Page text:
198   3.7%  69.0%      804  14.9%*Reader).ReadBytesMaxInto
     170   3.2%  72.2%      170   3.2% scanblock
     126   2.3%  74.5%      243   4.5% runtime.makeslice
     116   2.2%  76.7%      443   8.2%

On the other hand, that could be expected. It would probably make more sense to compare the performances of the Go librairies against other libraries, such as C/C++.

Can syncthing use AES-NI for the Encryption? Thats can bring a huge benefit special on the smaller systems like the AMD A1.

We don’t want to use C/C++ libraries as that would kill cross compiling most likely. As for AES-NI, we are just using What Go provides which does not utilize AES-NI. Plus AES-NI doesn’t seem to exist on older ARMs.

I am aware of that, I was just thinking that such a benchmark would be interesting to have.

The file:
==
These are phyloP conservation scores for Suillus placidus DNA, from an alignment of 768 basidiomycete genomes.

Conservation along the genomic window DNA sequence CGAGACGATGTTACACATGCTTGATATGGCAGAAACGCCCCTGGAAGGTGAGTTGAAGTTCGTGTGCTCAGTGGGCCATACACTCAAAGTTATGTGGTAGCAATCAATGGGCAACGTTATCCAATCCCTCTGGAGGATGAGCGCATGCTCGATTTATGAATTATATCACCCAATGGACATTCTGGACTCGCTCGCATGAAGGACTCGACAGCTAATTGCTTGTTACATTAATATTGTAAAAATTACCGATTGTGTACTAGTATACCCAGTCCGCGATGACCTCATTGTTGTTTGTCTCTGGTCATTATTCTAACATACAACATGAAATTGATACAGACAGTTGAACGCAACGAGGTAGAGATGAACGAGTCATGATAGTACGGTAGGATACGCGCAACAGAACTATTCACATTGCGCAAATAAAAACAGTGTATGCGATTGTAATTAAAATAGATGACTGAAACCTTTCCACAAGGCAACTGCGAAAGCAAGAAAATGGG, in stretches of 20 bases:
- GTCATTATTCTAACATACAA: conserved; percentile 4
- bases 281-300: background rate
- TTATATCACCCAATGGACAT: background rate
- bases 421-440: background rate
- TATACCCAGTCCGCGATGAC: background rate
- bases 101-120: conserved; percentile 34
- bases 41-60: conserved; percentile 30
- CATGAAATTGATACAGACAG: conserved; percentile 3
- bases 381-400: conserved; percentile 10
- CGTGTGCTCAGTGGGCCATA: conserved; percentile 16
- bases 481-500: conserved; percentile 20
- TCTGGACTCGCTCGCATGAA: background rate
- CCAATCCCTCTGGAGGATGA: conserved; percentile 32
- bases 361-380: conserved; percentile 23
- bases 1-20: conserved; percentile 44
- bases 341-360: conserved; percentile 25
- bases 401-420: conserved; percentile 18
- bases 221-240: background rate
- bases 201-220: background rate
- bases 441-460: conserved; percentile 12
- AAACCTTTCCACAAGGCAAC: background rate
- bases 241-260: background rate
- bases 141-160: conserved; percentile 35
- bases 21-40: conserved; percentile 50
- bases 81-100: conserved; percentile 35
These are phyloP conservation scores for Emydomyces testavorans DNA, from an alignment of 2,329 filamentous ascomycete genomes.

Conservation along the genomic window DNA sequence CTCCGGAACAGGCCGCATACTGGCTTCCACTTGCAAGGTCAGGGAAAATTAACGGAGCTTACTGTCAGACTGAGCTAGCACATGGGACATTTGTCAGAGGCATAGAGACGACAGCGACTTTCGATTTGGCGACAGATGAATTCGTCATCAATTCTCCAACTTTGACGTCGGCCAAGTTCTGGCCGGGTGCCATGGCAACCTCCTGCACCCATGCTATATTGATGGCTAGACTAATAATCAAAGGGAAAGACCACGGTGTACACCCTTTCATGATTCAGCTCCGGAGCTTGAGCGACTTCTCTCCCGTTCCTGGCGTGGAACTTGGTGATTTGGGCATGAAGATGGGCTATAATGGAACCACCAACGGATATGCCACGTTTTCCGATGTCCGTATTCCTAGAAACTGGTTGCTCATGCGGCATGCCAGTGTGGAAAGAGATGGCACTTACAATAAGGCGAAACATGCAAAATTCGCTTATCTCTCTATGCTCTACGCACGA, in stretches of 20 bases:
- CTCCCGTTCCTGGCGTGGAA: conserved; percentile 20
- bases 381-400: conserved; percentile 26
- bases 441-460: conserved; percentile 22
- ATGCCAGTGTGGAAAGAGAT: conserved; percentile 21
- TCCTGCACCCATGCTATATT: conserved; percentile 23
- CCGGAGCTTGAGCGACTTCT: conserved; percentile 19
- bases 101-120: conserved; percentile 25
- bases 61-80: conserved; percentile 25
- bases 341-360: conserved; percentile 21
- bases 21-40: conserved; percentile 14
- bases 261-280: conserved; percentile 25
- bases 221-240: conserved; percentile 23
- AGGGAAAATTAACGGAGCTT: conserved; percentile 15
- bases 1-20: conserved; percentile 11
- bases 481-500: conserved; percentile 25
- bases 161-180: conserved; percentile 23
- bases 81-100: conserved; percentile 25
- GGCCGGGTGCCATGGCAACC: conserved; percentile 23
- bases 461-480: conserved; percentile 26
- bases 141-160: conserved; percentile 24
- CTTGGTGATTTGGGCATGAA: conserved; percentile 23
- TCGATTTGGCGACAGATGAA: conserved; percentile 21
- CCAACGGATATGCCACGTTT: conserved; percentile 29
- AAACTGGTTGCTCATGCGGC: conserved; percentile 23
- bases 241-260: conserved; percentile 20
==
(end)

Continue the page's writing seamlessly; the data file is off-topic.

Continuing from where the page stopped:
Ok i googled a bit. Go should use AES-NI on AMD64 if its available.

Maybe a stupid question, but is it possible to disable encryption on LAN? On simply build Syncthing with encryption disabled, so I can perform some tests?

You can probably customize the build to rip out TLS, but it’s not as easy as as changing some variable, as we identify the node by the TLS certificate presented. I guess you could rip out TLS and compile two versions one of each end with the device ID hard coded in.

Also, you can change the cipher suite which is a single variable change, but I guess any cipher is still an overhead.

@calmh @AudriusButkevicius would you like to tell us if and when you want to implement improved indexing?

I personally have no plans